Some of this insight comes from class discussion. Michael's self-assessment reveals that he did not understand that the setting was connected to the author's feelings and thoughts until after a class discussion of why the author included specific details in her memoir. Michael's understanding from the discussion is that Santiago "wrote about hiding under the house and the gardenia bush because they show what she was thinking and feeling when she was 12, like trying to be more independant [sic] but still wanting her parents to help her.

Michael demonstrates a need in the area of focus and organization. His first paragraph lacks a thesis statement that clearly introduces the essay topic. As a result, the essay lacks a controlling idea and coherent organization. He writes an introduction, but because it doesn't reflect the assignment, the rest of the essay inappropriately focuses on "growing up in Puerto Rico." This lack of appropriate focus is particularly apparent in the last paragraph. Extraneous statements such as, "I understand how she feels," and "this is hard to except [sic] when you are 12," interrupt the flow of ideas and make the paragraph difficult to follow. The last sentence of the paragraph introduces a new topic: "The big surprise comes later when Esmeralda finds out they are moving to Brooklyn."

Michael would benefit from a learning activity designed to help him develop a thesis statement that would clearly introduce the essay topic in a manner that follows "logically from the task" (Rubric: Content and Analysis). The teacher could first ask Michael to reread the essay assignment and identify the purpose of the assignment. Next, the teacher could show Michael how to rephrase the assignment to create a basic thesis statement. For example: "In Esmeralda Santiago's memoir "When I Was Puerto Rican," the author uses the setting to convey information about her thoughts and feelings." Next, the teacher could ask Michael to highlight the details of setting in his draft and then, in a different color, highlight explanations about Santiago's thoughts and feelings, and finally, discuss his findings with the teacher.

This strategy would be effective in addressing Michael's need for several reasons. It would clarify his purpose for writing and give him a model for writing a thesis sentence. Highlighting the details about setting and emotions would reinforce the key ideas in the thesis statement and help focus his thinking. The different color highlights would give him a graphic representation of his organization. It would be visually clear to him that although he has many details about setting, he has few about the connection to Esmeralda's thoughts and feelings. In their subsequent discussion, the teacher could help scaffold Michael's writing either by directly advising him (e.g., "Rather than say that you know how she feels, put those feelings in words, as long as you can support your conclusion") or by eliciting those suggestions from Michael.

Performance Characteristics for Constructed-Response Item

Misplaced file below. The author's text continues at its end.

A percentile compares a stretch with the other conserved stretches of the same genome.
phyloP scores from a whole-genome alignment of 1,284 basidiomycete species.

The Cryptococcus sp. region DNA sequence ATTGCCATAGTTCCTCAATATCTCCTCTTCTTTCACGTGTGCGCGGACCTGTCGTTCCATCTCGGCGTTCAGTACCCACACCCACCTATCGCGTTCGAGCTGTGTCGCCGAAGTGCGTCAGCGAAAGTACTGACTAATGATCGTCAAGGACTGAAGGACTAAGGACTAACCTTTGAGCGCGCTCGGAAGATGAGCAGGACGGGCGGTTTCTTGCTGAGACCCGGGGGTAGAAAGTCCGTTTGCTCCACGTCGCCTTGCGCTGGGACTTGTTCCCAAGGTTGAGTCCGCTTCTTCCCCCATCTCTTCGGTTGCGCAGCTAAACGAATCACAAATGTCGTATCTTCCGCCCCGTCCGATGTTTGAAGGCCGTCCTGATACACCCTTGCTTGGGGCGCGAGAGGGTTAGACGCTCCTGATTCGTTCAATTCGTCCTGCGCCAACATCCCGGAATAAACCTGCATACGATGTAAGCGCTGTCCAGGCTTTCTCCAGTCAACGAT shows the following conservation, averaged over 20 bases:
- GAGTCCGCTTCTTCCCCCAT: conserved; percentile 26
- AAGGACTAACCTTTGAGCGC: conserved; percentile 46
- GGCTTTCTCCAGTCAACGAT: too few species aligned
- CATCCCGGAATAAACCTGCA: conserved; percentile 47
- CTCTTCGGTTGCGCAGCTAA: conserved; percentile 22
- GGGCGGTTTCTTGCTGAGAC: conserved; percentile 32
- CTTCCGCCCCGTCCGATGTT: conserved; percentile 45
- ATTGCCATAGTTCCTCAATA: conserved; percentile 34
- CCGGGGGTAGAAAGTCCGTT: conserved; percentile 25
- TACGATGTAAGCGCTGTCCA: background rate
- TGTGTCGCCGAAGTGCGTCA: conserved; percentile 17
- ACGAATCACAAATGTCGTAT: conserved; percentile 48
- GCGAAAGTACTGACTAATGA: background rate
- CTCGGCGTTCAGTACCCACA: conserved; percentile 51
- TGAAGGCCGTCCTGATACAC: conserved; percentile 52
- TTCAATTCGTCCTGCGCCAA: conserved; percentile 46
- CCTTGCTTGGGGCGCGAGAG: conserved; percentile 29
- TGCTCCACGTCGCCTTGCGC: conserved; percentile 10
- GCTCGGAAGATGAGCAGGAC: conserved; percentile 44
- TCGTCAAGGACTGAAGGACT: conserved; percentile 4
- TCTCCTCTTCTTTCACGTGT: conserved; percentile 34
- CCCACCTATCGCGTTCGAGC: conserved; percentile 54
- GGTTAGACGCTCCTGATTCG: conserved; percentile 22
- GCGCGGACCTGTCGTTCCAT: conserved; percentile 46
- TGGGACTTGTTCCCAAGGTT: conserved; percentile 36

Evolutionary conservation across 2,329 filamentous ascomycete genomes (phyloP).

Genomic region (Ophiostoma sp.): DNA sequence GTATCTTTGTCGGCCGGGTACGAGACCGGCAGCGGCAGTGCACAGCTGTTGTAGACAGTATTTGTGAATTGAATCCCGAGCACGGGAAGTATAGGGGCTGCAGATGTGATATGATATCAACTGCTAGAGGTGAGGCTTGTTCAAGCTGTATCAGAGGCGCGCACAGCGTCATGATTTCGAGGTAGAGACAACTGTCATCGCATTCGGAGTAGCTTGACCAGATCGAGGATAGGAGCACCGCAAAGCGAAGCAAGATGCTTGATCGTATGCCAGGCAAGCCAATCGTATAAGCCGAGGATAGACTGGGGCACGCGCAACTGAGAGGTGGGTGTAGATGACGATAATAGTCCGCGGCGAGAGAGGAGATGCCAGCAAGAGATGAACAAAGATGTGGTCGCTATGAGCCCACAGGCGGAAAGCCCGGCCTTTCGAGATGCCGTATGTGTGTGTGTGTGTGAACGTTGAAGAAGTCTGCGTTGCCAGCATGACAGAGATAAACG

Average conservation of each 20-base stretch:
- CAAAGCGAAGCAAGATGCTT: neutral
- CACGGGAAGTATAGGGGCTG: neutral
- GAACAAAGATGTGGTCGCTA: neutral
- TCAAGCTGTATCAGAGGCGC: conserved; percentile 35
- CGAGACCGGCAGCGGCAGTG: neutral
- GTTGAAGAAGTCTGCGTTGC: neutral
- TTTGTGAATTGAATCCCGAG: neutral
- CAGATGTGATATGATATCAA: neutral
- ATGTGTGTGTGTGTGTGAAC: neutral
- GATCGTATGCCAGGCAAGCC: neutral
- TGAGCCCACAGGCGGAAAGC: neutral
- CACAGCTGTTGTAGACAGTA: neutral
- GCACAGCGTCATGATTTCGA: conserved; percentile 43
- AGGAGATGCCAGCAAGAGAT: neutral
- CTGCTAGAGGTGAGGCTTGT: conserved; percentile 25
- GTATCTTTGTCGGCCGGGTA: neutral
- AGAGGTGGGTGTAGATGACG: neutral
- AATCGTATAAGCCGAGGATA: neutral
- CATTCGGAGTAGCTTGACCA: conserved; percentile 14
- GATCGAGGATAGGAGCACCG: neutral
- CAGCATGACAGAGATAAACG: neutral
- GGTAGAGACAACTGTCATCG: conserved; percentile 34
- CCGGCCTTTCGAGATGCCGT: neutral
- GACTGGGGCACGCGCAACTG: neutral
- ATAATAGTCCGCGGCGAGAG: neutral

The following characteristics guide the scoring of responses to the constructed-response assignment.

Completeness The degree to which the response addresses all parts of the assignment
Accuracy The degree to which the response demonstrates the relevant knowledge and skills accurately and effectively
Depth of Support The degree to which the response provides appropriate examples and details that demonstrate sound reasoning

Score Scale for Constructed-Response Item

A score will be assigned to the response to the constructed-response item according to the following score scale.

Score Point Score Point Description
4 The "4" response reflects a thorough command of the relevant knowledge and skills:
  • The response thoroughly addresses all parts of the assignment.
  • The response demonstrates the relevant knowledge and skills with thorough accuracy and effectiveness.
  • The response is well supported by relevant examples and details and thoroughly demonstrates sound reasoning.
3 The "3" response reflects a general command of the relevant knowledge and skills:
  • The response generally addresses all parts of the assignment.
  • The response demonstrates the relevant knowledge and skills with general accuracy and effectiveness.
  • The response is generally supported by some examples and/or details and generally demonstrates sound reasoning.
2 The "2" response reflects a partial command of the relevant knowledge and skills:
  • The response addresses all parts of the assignment, but most only partially; or some parts are not addressed at all.
  • The response demonstrates the relevant knowledge and skills with partial accuracy and effectiveness.
  • The response is partially supported by some examples and/or details or demonstrates flawed reasoning.
1 The "1" response reflects little or no command of the relevant knowledge and skills:
  • The response minimally addresses the assignment.
  • The response demonstrates the relevant knowledge and skills with minimum accuracy and effectiveness.
  • The response is minimally supported or demonstrates significantly flawed reasoning.
UThe response is unscorable because it is unrelated to the assigned topic or off-task, unreadable, written in a language other than English or contains an insufficient amount of original work to score.
BNo response.

Acknowledgments

1 © 1993 Esmeralda Santiago, When I Was Puerto Rican. Reprinted by permission of Addison-Wesley, a member of the Perseus Books Group.